Perhaps it seems that I’m condemning him. But I’m only trying to be realistic about the damage he’s done and how oblivious he still is despite having been caught. I have to if I’m to be taken seriously when I advocate imprisoning him, as well as when I try to empathetically understand him. But empathy? Isn’t punishment what’s needed? And that is being done to him. He’s been paraded out in front of the entire civilized world and humiliated. Victims and their supporters are righteously angry at him, as well they should be. In their angry words is much needed detailing of both what he did and the harm his behavior caused. Without that, the public and our leaders would be less motivated to solve this problem. But there’s a problem with this reaction to any level of any harm.

The abject pain of public humiliation is, many therapists believe, the most unbearable punishment. It can break people without changing them. And what’s much worse, it can drive other perpetrators further into the shadows where they can more deftly ply their domination.

Whereas if we empathetically understood Harvey Weinstein, we’d be much more likely to reclaim him than we now are. And because he is widely known, the revelation of his eventual transformation would have broad impact. His example would enable other sexually assaultive people to seek help more than our current method does. That’s because the standard method is degrading, whereas empathetic understanding is not. So, it’s more inviting, making it more possible for a perpetrator to face his problem. And if a perpetrator also knows he will be treated with compassion and get genuine relief of what’s driving him to rape, he is much more likely to seek help and eventually make amends with his victims. These ideas apply best to people like Weinstein, men who are reasonably well educated and not severely mentally ill or lacking in genetic empathy.

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Why Patriarchy Is Not about Men

Aug4

by: on August 4th, 2017 | 4 Comments »

In response to my recent newsletter, which I named “Tenderness, Vulnerability, and Mourning as a Response to Patriarchy“, I received two comments from men that led me to choose to write this piece. In two very different ways they pointed me to the reality that the word patriarchy is used in many ways; that some of those ways lead to a lot of misunderstanding; and that, in the process, men in particular get targeted in ways I never wish they did. In this piece I hope to rectify this a little bit. I start with pointing to what I mean by patriarchy, since I don’t yet have a definition that I am fully satisfied with. Most significantly, I speak to what patriarchy does or does not have to do with men and what it has to do with all of us. I also aim to make it clear what my very deep concerns are about continuing within the patriarchal paradigm that’s been with us, at least those of us who are part of Western civilization, for about 7,000 years. And I end by what I believe every single one of us can do about it.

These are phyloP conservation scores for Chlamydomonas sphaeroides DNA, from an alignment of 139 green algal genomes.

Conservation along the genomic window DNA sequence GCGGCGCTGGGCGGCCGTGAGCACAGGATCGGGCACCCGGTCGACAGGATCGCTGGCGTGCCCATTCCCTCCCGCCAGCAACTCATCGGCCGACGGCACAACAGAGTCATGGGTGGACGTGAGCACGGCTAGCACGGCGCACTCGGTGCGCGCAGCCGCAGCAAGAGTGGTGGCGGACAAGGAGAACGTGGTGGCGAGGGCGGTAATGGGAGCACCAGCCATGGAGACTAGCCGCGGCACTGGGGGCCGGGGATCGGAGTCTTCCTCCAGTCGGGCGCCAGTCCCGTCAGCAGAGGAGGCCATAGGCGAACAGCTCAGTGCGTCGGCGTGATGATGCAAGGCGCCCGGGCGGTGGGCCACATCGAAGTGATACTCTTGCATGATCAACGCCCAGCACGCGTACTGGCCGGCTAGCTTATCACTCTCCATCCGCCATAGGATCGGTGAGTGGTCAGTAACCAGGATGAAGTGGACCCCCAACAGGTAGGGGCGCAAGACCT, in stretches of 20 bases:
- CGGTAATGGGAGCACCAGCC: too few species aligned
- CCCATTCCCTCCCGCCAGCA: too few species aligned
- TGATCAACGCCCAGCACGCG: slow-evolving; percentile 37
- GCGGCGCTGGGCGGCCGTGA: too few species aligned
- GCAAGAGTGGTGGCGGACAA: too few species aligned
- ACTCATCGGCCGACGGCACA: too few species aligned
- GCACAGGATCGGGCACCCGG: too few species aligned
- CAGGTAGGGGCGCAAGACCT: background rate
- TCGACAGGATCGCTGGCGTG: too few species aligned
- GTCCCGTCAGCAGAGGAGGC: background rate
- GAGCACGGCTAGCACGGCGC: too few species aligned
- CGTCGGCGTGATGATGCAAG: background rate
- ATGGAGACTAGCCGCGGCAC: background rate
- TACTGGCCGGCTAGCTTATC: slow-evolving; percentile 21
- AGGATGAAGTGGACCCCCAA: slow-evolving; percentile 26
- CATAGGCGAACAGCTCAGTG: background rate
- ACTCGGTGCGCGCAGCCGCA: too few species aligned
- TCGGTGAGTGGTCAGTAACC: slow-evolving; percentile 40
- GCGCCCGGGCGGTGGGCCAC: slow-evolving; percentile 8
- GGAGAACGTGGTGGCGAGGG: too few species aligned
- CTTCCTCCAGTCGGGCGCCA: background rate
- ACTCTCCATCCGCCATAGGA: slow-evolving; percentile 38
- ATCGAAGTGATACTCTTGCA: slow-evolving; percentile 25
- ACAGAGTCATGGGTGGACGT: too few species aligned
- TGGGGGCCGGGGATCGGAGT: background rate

What Is Patriarchy?

One of the things that make it difficult to speak about patriarchy, or any other system, to a mostly North American audience, is that the capacity to see systems as distinct from the individuals that live within and are affected by them has been systematically rooted out of most people’s awareness. Instead, everything is seen as an individual issue with only individual solutions.

This is, sadly, also the reason for why the main accomplishments of the 2nd wave of feminism (about which more below) in the US, for example, have been at the individual level, such as access to more kinds of jobs and to education, or increased reproductive choice. There has been very little change in the system that I call patriarchy, nor have the individual changes been open to women who are darker skinned and/or of limited economic means.

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A Response to “Overcoming Trump-ism” and More

Mar16

by: Gilbert Caldwell on March 16th, 2017 | Comments Off

Gilbert Caldwell of Asbury Park, New Jersey – a longtime Methodist pastor and activist in many progressive causes – offers a thoughtful and personal response to Rabbi Michael Lerner’s recent article on Tikkun.org, found at this link:

Overcoming Trump-ism

and to Rebecca Solnit’s article “Grounds for Hope” in the Winter 2017 issue of Tikkun Quarterly.

My re-reading of “Grounds For Hope” by Rebecca Solnit in the Winter 2017 issue of Tikkun has caused me to respond from a personal standpoint, as a clergyman in the United Methodist Church, and with reference to what Rabbi Lerner has written in his article “Overcoming Trump-ism.”

Solnit begins her article: “Your opponents would love to believe that it’s hopeless, that you have no power, that there’s no reason to act, that you can’t win.” But, she writes; “Hope is a gift you don’t have to surrender, a power you don’t have to throw away … hope is about the future, grounds for hope lie in the records and recollections of the past.”


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Pew Report on Religion and Education Around the World

Dec16

by: Pew Research Center on December 16th, 2016 | Comments Off

Large gaps in education levels persist, but all faiths are making gains – particularly among women

Religious figures/people painted on a wall.WASHINGTON, D.C. (Dec. 13, 2016) – Jews are more highly educated than any other major religious group around the world, while Muslims and Hindus tend to have the fewest years of formal schooling, according to a Pew Research Center global demographic study that shows wide disparities in average educational levels among religious groups.

At present, Jewish adults (ages 25 and older) have a global average of 13 years of formal schooling, compared with approximately nine years among Christians, eight years among Buddhists and six years among Muslims and Hindus. Religiously unaffiliated adults – those who describe their religion as atheist, agnostic or “nothing in particular” – have spent an average of nine years in school, a little less than Christian adults worldwide, the study finds.

These gaps in educational attainment are partly a function of where religious groups are concentrated throughout the world. For instance, the vast majority of the world’s Jews live in the United States and Israel – two economically developed countries with high levels of education overall. And low levels of attainment among Hindus reflect the fact that 98% of Hindu adults live in the developing countries of India, Nepal and Bangladesh.